They rescued Claire and, with Mike and Max’s help, Hardy saved the day while also being able to have Carroll arrested. Mark got away with Luke’s body (though Luke has taken more bullets than a victim of the Valentine’s Day Massacre this season, so who knows whether or not he’s alive), but The Following pushed the reset button on Carroll and Hardy’s relationship. It seems like it’s all set up for a very Silence of the Lambs situation, where Carroll may help Hardy go after Mark next season. Because, as long as the show keeps getting new seasons, Hardy is never going to get that future everyone keeps telling him he deserves.
It was a low bar, but The Following Season 2 was better than The Following Season 1. Whether that made it a good show is debatable. And in that debate match, I'm squarely on the "no" side. The Following is still ridiculous and convoluted; it demands such daring leaps of faith before viewers can suspend enough disbelief to think that any of these events could ever happen, even in the fantastical story world the show has created. But there was marked improvement, development for the important characters, and a table-setting for something different next year. Because we can’t have Carroll escape the clutches of law enforcement again to start another cult next year. Can we? Right? Praise Joe, I hope not.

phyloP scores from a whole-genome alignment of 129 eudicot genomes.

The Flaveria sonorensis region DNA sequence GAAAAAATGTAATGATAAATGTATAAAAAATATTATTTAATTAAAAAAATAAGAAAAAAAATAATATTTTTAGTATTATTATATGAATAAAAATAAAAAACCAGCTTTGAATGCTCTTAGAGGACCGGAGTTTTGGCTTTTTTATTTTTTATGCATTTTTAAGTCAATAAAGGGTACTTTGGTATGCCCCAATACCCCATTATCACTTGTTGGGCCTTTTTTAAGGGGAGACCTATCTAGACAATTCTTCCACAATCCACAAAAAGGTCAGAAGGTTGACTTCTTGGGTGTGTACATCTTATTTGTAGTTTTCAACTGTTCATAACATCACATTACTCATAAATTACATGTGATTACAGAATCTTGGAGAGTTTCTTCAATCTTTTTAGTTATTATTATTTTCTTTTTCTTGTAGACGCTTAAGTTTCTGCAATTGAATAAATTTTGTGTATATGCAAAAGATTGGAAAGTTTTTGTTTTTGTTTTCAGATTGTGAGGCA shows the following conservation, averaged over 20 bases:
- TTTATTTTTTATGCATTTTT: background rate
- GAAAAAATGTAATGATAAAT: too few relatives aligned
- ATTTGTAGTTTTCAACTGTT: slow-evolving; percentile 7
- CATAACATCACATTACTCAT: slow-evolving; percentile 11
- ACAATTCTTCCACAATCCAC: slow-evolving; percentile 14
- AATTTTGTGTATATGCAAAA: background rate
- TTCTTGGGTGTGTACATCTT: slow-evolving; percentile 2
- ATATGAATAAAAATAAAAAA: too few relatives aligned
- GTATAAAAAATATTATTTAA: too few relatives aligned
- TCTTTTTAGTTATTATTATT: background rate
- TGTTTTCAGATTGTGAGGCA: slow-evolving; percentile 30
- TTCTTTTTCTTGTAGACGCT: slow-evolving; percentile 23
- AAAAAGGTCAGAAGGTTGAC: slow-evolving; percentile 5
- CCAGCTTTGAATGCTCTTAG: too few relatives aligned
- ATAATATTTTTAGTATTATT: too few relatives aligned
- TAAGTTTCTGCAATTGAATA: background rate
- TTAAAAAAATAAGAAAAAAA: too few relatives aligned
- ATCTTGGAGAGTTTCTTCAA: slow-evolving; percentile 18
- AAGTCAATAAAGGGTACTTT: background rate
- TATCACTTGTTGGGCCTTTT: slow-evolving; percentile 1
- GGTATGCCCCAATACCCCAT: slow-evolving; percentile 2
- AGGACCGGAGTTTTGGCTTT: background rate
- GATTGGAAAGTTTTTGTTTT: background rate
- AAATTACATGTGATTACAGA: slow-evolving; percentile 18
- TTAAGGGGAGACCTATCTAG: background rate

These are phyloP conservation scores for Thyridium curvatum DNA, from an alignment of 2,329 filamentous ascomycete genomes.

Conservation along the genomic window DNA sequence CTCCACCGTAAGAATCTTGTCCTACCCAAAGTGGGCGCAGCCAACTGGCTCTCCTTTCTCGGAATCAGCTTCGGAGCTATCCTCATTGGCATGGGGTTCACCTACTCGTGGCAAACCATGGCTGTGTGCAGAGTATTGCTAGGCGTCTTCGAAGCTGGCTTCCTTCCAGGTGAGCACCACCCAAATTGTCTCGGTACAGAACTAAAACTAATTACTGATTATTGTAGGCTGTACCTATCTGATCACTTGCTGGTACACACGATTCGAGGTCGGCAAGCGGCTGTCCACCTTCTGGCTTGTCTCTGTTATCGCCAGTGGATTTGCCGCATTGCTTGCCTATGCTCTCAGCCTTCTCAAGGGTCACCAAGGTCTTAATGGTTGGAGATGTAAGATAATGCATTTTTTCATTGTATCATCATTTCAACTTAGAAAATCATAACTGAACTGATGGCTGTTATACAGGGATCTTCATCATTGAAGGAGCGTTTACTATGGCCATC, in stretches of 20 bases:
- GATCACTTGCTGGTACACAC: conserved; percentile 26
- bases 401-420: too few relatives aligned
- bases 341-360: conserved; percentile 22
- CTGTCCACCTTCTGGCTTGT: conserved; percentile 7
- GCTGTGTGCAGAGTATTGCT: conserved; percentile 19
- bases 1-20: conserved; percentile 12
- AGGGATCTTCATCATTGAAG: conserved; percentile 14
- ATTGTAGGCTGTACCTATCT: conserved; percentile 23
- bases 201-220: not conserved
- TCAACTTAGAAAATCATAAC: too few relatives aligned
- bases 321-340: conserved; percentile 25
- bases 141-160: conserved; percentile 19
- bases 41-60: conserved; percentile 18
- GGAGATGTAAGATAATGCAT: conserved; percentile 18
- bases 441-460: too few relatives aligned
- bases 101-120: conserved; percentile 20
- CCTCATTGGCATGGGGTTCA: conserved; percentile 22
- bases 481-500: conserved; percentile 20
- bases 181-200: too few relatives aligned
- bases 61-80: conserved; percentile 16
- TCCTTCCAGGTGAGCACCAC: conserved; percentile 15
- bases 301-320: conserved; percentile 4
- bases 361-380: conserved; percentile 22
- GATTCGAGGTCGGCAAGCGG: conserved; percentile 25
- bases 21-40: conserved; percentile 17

– A case could be made regarding the lack of importance that characters of color seem to hold on The Following with regard to the numerous deaths on the series. For example, Jamel got blasted by Hardy but earned barely a mention, while Lily, Luke, and Mark blubbered about Giselle being stabbed. Sami recieved the same amount of sympathy. And Carroll left Mandy for dead. At least Emma got to fight for her death. The others barely had a chance. By the end of the season, we had a serious white-out. I understand keeping to horror cliches, but that’s one we probably could’ve skipped.
– Not much was earned this season, but I really liked what the writers did with the Max/Mike relationship. Particularly since both of those fools deserve some love and affection. Of the people who remain on the show, those characters are the ones I've found myself most interested in, and I'm surprised they could keep that relationship flirty and passionately concerned for the entire season without succumbing to the temptation of rolling around in the sheets. Hardy found the time to make it with Carrie Cooke but his staff—the woman who worries incessantly about her uncle and the man who suffered a great deal just by being associated with that same uncle—barely had time to gaze longingly at each other in between finding ways to rescue the old man from himself. But The Following gave the couple some moments without being over the top. And that’s something to praise on a series like this.